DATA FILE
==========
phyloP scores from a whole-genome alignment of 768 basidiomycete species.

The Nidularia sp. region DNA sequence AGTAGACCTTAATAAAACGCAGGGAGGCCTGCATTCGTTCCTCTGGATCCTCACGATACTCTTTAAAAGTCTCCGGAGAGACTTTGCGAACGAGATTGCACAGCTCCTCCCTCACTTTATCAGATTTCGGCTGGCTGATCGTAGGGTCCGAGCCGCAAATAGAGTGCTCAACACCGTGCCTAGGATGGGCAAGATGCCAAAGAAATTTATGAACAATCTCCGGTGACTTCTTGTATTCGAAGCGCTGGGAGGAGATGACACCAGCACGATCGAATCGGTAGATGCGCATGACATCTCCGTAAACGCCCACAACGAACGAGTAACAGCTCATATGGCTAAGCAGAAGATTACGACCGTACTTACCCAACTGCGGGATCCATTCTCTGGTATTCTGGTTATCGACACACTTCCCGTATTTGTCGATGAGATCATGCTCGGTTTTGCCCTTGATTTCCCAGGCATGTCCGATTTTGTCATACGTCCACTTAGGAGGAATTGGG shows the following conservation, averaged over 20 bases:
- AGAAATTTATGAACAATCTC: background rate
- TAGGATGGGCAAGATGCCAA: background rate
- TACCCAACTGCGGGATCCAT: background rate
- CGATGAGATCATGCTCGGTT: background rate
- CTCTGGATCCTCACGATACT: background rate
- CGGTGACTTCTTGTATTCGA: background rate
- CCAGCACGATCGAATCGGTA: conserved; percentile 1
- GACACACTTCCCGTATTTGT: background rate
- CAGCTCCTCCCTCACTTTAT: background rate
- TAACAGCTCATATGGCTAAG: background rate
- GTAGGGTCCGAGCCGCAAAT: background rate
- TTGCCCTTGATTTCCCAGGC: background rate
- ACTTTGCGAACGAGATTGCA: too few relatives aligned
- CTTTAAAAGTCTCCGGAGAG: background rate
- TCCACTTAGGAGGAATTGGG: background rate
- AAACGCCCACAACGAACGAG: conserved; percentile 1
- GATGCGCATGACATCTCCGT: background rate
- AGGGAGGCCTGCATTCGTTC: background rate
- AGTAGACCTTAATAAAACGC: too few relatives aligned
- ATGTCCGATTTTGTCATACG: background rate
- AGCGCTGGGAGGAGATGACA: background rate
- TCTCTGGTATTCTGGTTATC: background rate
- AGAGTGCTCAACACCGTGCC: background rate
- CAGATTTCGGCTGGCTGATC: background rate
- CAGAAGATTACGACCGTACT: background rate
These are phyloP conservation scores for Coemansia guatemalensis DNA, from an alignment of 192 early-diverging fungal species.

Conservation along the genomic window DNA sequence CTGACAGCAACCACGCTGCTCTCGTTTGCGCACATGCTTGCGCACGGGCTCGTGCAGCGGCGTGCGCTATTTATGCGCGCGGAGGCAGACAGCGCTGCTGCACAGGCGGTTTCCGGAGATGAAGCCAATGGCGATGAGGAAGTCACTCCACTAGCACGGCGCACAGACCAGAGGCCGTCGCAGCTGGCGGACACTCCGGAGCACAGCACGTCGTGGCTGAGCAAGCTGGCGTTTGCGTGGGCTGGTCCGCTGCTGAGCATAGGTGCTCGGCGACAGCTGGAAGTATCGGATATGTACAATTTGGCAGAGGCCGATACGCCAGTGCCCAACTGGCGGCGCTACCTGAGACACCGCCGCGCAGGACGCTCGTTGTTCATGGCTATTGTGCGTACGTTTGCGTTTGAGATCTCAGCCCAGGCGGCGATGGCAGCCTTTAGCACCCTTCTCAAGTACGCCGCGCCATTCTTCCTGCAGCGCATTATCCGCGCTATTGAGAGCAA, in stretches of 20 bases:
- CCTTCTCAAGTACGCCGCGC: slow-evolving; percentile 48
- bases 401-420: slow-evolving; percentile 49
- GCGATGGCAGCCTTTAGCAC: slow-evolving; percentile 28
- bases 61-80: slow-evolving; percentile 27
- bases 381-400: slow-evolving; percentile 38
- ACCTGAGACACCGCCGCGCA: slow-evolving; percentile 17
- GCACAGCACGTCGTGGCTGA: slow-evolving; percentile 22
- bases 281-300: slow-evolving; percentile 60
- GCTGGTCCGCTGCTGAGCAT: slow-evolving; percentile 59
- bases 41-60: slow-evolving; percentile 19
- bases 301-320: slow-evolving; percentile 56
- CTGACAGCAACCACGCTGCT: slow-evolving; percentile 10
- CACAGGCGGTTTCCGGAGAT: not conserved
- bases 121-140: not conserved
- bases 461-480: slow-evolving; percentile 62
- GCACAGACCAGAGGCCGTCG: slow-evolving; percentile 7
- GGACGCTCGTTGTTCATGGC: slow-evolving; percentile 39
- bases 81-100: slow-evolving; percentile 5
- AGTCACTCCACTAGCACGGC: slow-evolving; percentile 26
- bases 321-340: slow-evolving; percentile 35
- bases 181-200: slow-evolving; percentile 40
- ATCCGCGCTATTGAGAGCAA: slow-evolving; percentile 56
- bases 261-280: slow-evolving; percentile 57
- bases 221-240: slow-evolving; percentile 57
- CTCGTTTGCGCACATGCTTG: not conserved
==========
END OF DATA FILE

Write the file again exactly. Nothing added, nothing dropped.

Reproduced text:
phyloP scores from a whole-genome alignment of 768 basidiomycete species.

The Nidularia sp. region DNA sequence AGTAGACCTTAATAAAACGCAGGGAGGCCTGCATTCGTTCCTCTGGATCCTCACGATACTCTTTAAAAGTCTCCGGAGAGACTTTGCGAACGAGATTGCACAGCTCCTCCCTCACTTTATCAGATTTCGGCTGGCTGATCGTAGGGTCCGAGCCGCAAATAGAGTGCTCAACACCGTGCCTAGGATGGGCAAGATGCCAAAGAAATTTATGAACAATCTCCGGTGACTTCTTGTATTCGAAGCGCTGGGAGGAGATGACACCAGCACGATCGAATCGGTAGATGCGCATGACATCTCCGTAAACGCCCACAACGAACGAGTAACAGCTCATATGGCTAAGCAGAAGATTACGACCGTACTTACCCAACTGCGGGATCCATTCTCTGGTATTCTGGTTATCGACACACTTCCCGTATTTGTCGATGAGATCATGCTCGGTTTTGCCCTTGATTTCCCAGGCATGTCCGATTTTGTCATACGTCCACTTAGGAGGAATTGGG shows the following conservation, averaged over 20 bases:
- AGAAATTTATGAACAATCTC: background rate
- TAGGATGGGCAAGATGCCAA: background rate
- TACCCAACTGCGGGATCCAT: background rate
- CGATGAGATCATGCTCGGTT: background rate
- CTCTGGATCCTCACGATACT: background rate
- CGGTGACTTCTTGTATTCGA: background rate
- CCAGCACGATCGAATCGGTA: conserved; percentile 1
- GACACACTTCCCGTATTTGT: background rate
- CAGCTCCTCCCTCACTTTAT: background rate
- TAACAGCTCATATGGCTAAG: background rate
- GTAGGGTCCGAGCCGCAAAT: background rate
- TTGCCCTTGATTTCCCAGGC: background rate
- ACTTTGCGAACGAGATTGCA: too few relatives aligned
- CTTTAAAAGTCTCCGGAGAG: background rate
- TCCACTTAGGAGGAATTGGG: background rate
- AAACGCCCACAACGAACGAG: conserved; percentile 1
- GATGCGCATGACATCTCCGT: background rate
- AGGGAGGCCTGCATTCGTTC: background rate
- AGTAGACCTTAATAAAACGC: too few relatives aligned
- ATGTCCGATTTTGTCATACG: background rate
- AGCGCTGGGAGGAGATGACA: background rate
- TCTCTGGTATTCTGGTTATC: background rate
- AGAGTGCTCAACACCGTGCC: background rate
- CAGATTTCGGCTGGCTGATC: background rate
- CAGAAGATTACGACCGTACT: background rate
These are phyloP conservation scores for Coemansia guatemalensis DNA, from an alignment of 192 early-diverging fungal species.

Conservation along the genomic window DNA sequence CTGACAGCAACCACGCTGCTCTCGTTTGCGCACATGCTTGCGCACGGGCTCGTGCAGCGGCGTGCGCTATTTATGCGCGCGGAGGCAGACAGCGCTGCTGCACAGGCGGTTTCCGGAGATGAAGCCAATGGCGATGAGGAAGTCACTCCACTAGCACGGCGCACAGACCAGAGGCCGTCGCAGCTGGCGGACACTCCGGAGCACAGCACGTCGTGGCTGAGCAAGCTGGCGTTTGCGTGGGCTGGTCCGCTGCTGAGCATAGGTGCTCGGCGACAGCTGGAAGTATCGGATATGTACAATTTGGCAGAGGCCGATACGCCAGTGCCCAACTGGCGGCGCTACCTGAGACACCGCCGCGCAGGACGCTCGTTGTTCATGGCTATTGTGCGTACGTTTGCGTTTGAGATCTCAGCCCAGGCGGCGATGGCAGCCTTTAGCACCCTTCTCAAGTACGCCGCGCCATTCTTCCTGCAGCGCATTATCCGCGCTATTGAGAGCAA, in stretches of 20 bases:
- CCTTCTCAAGTACGCCGCGC: slow-evolving; percentile 48
- bases 401-420: slow-evolving; percentile 49
- GCGATGGCAGCCTTTAGCAC: slow-evolving; percentile 28
- bases 61-80: slow-evolving; percentile 27
- bases 381-400: slow-evolving; percentile 38
- ACCTGAGACACCGCCGCGCA: slow-evolving; percentile 17
- GCACAGCACGTCGTGGCTGA: slow-evolving; percentile 22
- bases 281-300: slow-evolving; percentile 60
- GCTGGTCCGCTGCTGAGCAT: slow-evolving; percentile 59
- bases 41-60: slow-evolving; percentile 19
- bases 301-320: slow-evolving; percentile 56
- CTGACAGCAACCACGCTGCT: slow-evolving; percentile 10
- CACAGGCGGTTTCCGGAGAT: not conserved
- bases 121-140: not conserved
- bases 461-480: slow-evolving; percentile 62
- GCACAGACCAGAGGCCGTCG: slow-evolving; percentile 7
- GGACGCTCGTTGTTCATGGC: slow-evolving; percentile 39
- bases 81-100: slow-evolving; percentile 5
- AGTCACTCCACTAGCACGGC: slow-evolving; percentile 26
- bases 321-340: slow-evolving; percentile 35
- bases 181-200: slow-evolving; percentile 40
- ATCCGCGCTATTGAGAGCAA: slow-evolving; percentile 56
- bases 261-280: slow-evolving; percentile 57
- bases 221-240: slow-evolving; percentile 57
- CTCGTTTGCGCACATGCTTG: not conserved